A carpenter ant infestation in your home can cause your skin to crawl, but it can also lead to sleepless nights and structural damage. These big black ants don’t sting or pose any real threat to humans, but they are destructive when they get inside your home.
This article will tell you everything you need to know to get rid of carpenter ants. It will cover how you can identify these ants, what kind of damage they can do, how to eliminate an infestation, and how to prevent them from coming back.
Most people know carpenter ants as those huge ants that chew through tree stumps and logs, leaving behind a mess of holes and wood shavings.
There are several species of carpenter ant, but something they all share is their size: they're some of the biggest ants in the United States. Depending on the ant’s caste (its role in the colony) and its sex, a carpenter ant can range in size from a quarter-inch to an inch long.
In North America, the most common types of carpenter ants are black and red carpenter ants. The black ones are the big black ants, and the red ones have a reddish-brown thorax (the middle section of the body).
Aside from their coloring and size, you can also identify carpenter ants by their long, thin thorax and their bent antennae. And depending on the species, carpenter ants might also have long hairs on their abdomens. That’s the part of the body that’s farthest from the head. As for their heads, these are heart-shaped.
Finally, some carpenter ants have wings. After the breeding males and females mate, the males fly off to die, and the females go out to establish new colonies. If you’ve seen a large winged ant in your house or garden, then it could have been a carpenter ant.
Carpenter ants don’t actually eat wood. Rather, they use wood to build their homes and nesting sites. They chew into the wood to create networks of tunnels and galleries where they create nests, lay eggs, and raise their young.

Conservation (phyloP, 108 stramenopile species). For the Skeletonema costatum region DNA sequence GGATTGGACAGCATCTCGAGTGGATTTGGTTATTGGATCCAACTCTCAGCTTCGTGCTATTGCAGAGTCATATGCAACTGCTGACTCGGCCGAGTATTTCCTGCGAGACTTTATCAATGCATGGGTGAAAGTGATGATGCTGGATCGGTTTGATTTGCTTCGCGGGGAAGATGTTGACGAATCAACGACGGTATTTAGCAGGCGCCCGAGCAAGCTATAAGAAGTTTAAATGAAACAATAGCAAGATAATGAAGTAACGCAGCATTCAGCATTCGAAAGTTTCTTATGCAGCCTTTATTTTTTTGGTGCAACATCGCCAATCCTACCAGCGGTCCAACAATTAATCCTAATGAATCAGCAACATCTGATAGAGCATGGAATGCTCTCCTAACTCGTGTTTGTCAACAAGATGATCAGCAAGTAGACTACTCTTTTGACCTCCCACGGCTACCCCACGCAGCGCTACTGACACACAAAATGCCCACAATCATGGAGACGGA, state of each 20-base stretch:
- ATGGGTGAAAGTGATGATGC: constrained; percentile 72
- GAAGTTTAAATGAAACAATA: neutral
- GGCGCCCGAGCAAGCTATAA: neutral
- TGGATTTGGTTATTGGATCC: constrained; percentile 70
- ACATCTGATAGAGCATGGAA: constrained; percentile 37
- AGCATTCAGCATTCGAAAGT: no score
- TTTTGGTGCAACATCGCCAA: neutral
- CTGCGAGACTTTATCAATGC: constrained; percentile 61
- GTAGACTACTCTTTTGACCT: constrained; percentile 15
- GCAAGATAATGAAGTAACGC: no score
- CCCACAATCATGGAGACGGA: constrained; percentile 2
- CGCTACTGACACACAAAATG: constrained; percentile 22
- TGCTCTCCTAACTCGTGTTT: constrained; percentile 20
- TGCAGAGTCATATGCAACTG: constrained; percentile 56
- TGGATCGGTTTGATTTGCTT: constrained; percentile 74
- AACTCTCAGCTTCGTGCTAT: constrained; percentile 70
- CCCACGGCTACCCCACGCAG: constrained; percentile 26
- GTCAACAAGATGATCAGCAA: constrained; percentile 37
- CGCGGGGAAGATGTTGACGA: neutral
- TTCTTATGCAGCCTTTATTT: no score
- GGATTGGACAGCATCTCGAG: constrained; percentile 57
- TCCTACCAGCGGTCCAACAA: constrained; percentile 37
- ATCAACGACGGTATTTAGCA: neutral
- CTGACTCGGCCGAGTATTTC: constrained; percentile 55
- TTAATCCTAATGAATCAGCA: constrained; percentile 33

Carpenter ants prefer damp wood or wood that has otherwise been softened from things like rot or other insects. You'll often find carpenter ants in logs, tree stumps, wooden structures like beams and posts, standing trees that are dead or alive, stacks of firewood, and other types of wood.
Inside your house, you're most likely to find carpenter ants making nests in wood that has been water damaged. That can include wood:
Having carpenter ants in the garden isn't generally a problem for plants or the garden itself. They don’t typically harm healthy trees, but they will take advantage of an injured or unhealthy tree. The main thing you have to worry about is that a carpenter ant colony on your property may send out a satellite colony that ends up inside your house.
An untreated carpenter ant infestation inside can cause structural damage. Carpenter ants will eat into anything wood, including framing, joists, beams, studs, trusses, and other structurally important components. Carpenter ants can also destroy furniture, cabinetry, shelving, and other non-structural wooden items around the house.
What's more, because carpenter ants love wood that’s been softened by moisture or rot, they can cause more damage to structures that have already been compromised.
You can minimize the damage by finding and eliminating an infestation early. It can take anywhere from three to six years for a colony to establish itself, but it’s still important to act quickly. If carpenter ants aren't removed fast enough, the colony can grow and spread, creating even more damage.
As carpenter ants chew out their tunnels and galleries, they expel sawdust and wood shavings from the nest. This can leave debris around your house, especially near entrances to the nest.
Finally, a carpenter ant infestation can lead to sleepless nights because they make noise as they gnaw on the wood and smooth out their tunnels. The sound isn't too loud, but it can be very disruptive, particularly if you live somewhere quiet or have sensitive ears.
Carpenter ants do bite, but they don’t do it very often. When they do, it’s usually in self-defense.